I remember my first period – who doesn’t, right? It feels like a traumatic experience, even though you expect it to happen one day, it’s still a shock when that day comes.
The sudden realisation, that things are about to change in your life, as a girl.
From child into a woman, you’re changing, your body is changing, your hormones affect your mood and you no longer feel comfortable with your skin and changing body.
Perhaps that was just me, it was a lot for me to take in. I remember the night after my 14th birthday, the strange pain and a trip to the bathroom.
Looking back it makes me laugh, as I was trying to convince myself that there is something wrong with me, and that it’s not my period and that I’d have to go to the doctors next day.
After telling my mom the next morning (so lucky she was home as it was a weekday), she then taught me how to put the pads on properly.
I don’t even remember how I got through the night without a pad/protection without making a mess, I must have been in too much shock to remember.
Either way, it was the day I got to experience period pains. I’ve always suffered with quite strong pains, one time it was that overwhelming and bad that I fainted.
It was a really hot day, and there was about 6 of us staying in my nan’s 1 room flat. No doubt you have your first period story, no girl forgets that first blood spot.
I’ve learnt to love and respect my menstrual cycles, as one of the many great powers of being a woman…
Menstrual Cycle of a Woman
There are regular and irregular cycles. If they’re regular, they will occur at a regular interval each month e.g. every 28 days, every 30 days etc.
If your cycles have always been irregular, like mine, you never really know the exact date your period will start. Unless you know your body and menstrual cycle quite well, you might struggle to pinpoint your cycle to the exact day.
The irregularities of your cycle are affected by various factors, including your diet, hormone levels and overall health i.e. underweight//overweight.
I’ve gotten to know my menstrual cycle pretty well, and I now look for my body’s signs, as well as moods, to try and predict when my period might come.
I used the Natural Cycles app, by measuring my temperature each morning, which over a year, allowed me to predict when it was safe to not use protection and when I was ovulating. It allowed me to learn about each phase of a cycle despite having an irregular cycle.
You can do this yourself by noting your moods, how you feel throughout the days of your cycle and over a few months, you’ll start to notice a pattern.
The Phases of a Menstrual Cycle
There are 4 phases in a menstrual cycle, and these are:
- Menstruation – your bleeding time
- The follicular phase – first day of menstruation up until ovulation
- Ovulation – release of a mature egg, also when you’re most fertile
- Luteal phase – your egg breaks, and either ends in a pregnancy or start of your period
How Menstrual Cycle Affects the Mood
Depending on your body, genes and hormone levels (whether they’re balanced), menstrual cycles will affect everyone differently.
Most commonly, women experience changes in their moods, energy levels and overall feeling of wellbeing, security and emotional levels.
For example, I get very irritable, cranky and tired for about a week before my period. I always try and warn Ben before I burst into an angry fit or shout/cry for absolutely no reason.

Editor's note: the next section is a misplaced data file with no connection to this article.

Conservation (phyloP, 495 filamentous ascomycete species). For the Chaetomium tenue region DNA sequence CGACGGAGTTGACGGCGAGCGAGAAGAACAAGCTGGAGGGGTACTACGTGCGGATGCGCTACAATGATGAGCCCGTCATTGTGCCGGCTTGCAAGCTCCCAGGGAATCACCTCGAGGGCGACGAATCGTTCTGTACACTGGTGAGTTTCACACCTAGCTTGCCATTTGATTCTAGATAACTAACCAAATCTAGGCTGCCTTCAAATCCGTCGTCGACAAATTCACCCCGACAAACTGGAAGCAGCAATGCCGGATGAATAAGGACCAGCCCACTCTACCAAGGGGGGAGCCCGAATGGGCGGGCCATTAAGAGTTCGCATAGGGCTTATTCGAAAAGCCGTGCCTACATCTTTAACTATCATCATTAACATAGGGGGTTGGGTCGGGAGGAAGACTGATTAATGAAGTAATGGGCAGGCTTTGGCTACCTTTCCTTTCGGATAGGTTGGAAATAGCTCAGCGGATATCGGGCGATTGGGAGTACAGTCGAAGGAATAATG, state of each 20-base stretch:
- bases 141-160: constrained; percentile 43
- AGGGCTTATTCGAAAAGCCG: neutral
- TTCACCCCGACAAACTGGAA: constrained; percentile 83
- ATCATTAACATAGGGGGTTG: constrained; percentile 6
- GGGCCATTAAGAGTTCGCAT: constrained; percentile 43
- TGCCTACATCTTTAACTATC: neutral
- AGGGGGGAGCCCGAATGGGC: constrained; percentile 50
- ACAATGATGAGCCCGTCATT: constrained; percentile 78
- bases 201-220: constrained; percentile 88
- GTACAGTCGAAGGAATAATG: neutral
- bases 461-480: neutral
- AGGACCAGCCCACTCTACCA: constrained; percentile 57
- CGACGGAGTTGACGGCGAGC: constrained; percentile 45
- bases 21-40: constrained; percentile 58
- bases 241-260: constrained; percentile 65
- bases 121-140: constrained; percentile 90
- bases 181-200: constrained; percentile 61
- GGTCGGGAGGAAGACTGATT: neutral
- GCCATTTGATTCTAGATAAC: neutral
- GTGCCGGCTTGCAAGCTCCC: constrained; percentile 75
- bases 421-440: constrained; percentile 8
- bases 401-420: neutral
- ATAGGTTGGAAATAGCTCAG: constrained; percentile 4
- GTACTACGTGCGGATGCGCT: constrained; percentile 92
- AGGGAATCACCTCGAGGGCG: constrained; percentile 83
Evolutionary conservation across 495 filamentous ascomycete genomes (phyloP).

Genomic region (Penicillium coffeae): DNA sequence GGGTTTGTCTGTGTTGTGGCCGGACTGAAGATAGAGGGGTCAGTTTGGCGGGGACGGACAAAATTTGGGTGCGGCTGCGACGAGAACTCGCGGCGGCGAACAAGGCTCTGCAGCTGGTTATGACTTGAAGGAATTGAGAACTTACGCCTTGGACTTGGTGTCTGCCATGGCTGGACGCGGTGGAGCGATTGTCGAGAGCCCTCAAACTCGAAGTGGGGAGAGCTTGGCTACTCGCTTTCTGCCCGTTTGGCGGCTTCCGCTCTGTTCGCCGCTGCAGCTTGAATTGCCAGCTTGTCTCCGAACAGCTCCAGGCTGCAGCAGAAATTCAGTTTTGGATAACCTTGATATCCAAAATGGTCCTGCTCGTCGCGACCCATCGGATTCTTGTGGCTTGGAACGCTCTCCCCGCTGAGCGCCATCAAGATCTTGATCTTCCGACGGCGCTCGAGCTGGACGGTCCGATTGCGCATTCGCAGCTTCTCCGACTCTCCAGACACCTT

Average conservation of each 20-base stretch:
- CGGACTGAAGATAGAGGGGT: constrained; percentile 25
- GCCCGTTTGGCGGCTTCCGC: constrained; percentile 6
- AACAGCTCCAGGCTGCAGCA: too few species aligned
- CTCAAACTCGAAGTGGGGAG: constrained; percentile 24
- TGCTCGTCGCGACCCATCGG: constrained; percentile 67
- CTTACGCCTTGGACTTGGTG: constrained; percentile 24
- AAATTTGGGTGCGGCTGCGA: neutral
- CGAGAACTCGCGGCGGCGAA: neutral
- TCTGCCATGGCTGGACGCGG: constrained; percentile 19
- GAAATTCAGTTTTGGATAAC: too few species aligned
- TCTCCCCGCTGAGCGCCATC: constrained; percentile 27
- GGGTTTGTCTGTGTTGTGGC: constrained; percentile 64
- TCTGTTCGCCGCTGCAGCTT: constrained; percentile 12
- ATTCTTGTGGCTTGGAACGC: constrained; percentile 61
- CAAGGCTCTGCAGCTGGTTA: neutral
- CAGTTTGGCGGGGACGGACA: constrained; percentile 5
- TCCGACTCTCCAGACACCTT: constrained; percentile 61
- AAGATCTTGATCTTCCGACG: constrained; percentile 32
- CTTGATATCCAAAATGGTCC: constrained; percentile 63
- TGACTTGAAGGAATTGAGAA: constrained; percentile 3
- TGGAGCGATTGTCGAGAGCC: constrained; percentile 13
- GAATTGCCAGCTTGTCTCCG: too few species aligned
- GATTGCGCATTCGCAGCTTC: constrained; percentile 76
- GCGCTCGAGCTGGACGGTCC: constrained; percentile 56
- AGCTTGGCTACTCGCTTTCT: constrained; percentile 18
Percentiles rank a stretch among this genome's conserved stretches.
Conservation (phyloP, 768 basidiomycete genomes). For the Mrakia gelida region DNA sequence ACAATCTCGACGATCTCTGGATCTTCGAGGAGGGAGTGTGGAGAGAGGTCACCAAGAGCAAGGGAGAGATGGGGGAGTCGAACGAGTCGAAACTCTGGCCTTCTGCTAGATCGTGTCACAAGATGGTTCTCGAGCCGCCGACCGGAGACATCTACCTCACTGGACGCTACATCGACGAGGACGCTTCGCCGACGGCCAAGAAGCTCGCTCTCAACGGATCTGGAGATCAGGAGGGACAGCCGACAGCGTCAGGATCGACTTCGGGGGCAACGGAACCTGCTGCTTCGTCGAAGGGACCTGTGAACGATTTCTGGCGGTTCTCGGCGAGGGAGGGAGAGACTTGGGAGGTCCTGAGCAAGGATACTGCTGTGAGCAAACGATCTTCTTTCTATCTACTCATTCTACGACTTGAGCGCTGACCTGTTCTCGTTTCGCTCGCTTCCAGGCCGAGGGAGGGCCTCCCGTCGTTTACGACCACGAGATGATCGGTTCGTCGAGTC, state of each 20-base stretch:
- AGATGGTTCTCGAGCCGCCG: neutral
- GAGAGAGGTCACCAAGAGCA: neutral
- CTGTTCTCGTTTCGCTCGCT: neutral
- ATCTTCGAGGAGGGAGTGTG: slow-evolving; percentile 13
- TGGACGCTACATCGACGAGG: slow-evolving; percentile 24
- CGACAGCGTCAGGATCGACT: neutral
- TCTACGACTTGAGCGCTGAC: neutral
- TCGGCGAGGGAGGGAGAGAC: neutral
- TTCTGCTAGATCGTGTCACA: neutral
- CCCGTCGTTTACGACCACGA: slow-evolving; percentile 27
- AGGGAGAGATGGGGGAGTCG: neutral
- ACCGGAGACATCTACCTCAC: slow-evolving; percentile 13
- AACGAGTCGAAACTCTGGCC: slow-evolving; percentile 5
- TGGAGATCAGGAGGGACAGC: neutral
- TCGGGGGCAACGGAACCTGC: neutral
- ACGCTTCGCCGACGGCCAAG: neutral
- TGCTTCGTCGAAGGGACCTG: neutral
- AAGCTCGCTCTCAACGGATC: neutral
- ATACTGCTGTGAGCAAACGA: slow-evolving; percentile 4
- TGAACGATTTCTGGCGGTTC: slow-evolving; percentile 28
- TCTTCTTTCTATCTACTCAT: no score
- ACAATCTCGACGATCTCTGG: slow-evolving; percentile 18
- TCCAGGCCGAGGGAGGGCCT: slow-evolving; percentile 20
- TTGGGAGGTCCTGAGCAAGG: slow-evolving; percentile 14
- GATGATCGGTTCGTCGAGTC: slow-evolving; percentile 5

The emotional and physical changes, mood swings, are also known as Pre-Menstrual Syndrome (PMS).
Research is very hit and miss when it comes to PMS, although it’s commonly thought to be associated with hormonal changes in our bodies.
I believe that the “PMS” stage is a time of truth – true emotions and feelings coming out from our feminine deep within buried. She’s screaming to get out and release all the emotions that have been suppressed.
Particularly if we don’t let “her” roar in our every day life.
I’ve noticed that I seem to get irritated with my lifestyle more when I’m “PMSing” – my thoughts become so clear in what I want from life, how I want to live, and be.
It’s a really good time for me to tune in with my soul, be with myself and my thoughts and respect what I’m feeling and thinking. This could be related to my being an empath and an extremely sensitive person.
I get affected by other people’s energies, words and feelings a lot quicker and at an intense level than “normal” people do.
If you’re a sensitive person and easily influenced by others, notice if just before your periods you get more emotional or experience strong mood swings, emotional outbursts related to anger or crying.
Why is Menstruation Important For a Woman
It’s commonly known as the transition from girl (childhood) into a woman (adulthood). You can now bear children and bring life to this earth, which is a beautiful thing.
It is also a time of changes – changes to your body, your emotions, feelings and thoughts. They all start to change. There is no way to control it, and sometimes it can be overwhelming and you’re not quite sure where or how to channel it.
Especially when you are forced to go into school each day, where the competition of whose boobs have grown and who in class/school got their period first.
You loose your childlike innocence and begin to compare yourself to others, improving your appearance to be noticed by other boys and your inner light starts to be dimmed by others opinions.
As you grow older, when you finally come to terms with your period as a normal monthly occurrence, you start to realise how important it is to respect these bodily changes and your menstrual cycles. You realise it is a time of rest, due to low energy.
It’s an important time to nurture your body, respect your body’s calls and have a rest. If you’re tired, it’s because your body is calling for a rest – so have a nap.
Do not force yourself to do things, because you have a schedule or a long to-do list. Respect your body and use it as a time to reflect, slow down and nourish yourself with nutritious food, hot water bottles and naps. Or an exercise, whatever you feel is right for your body.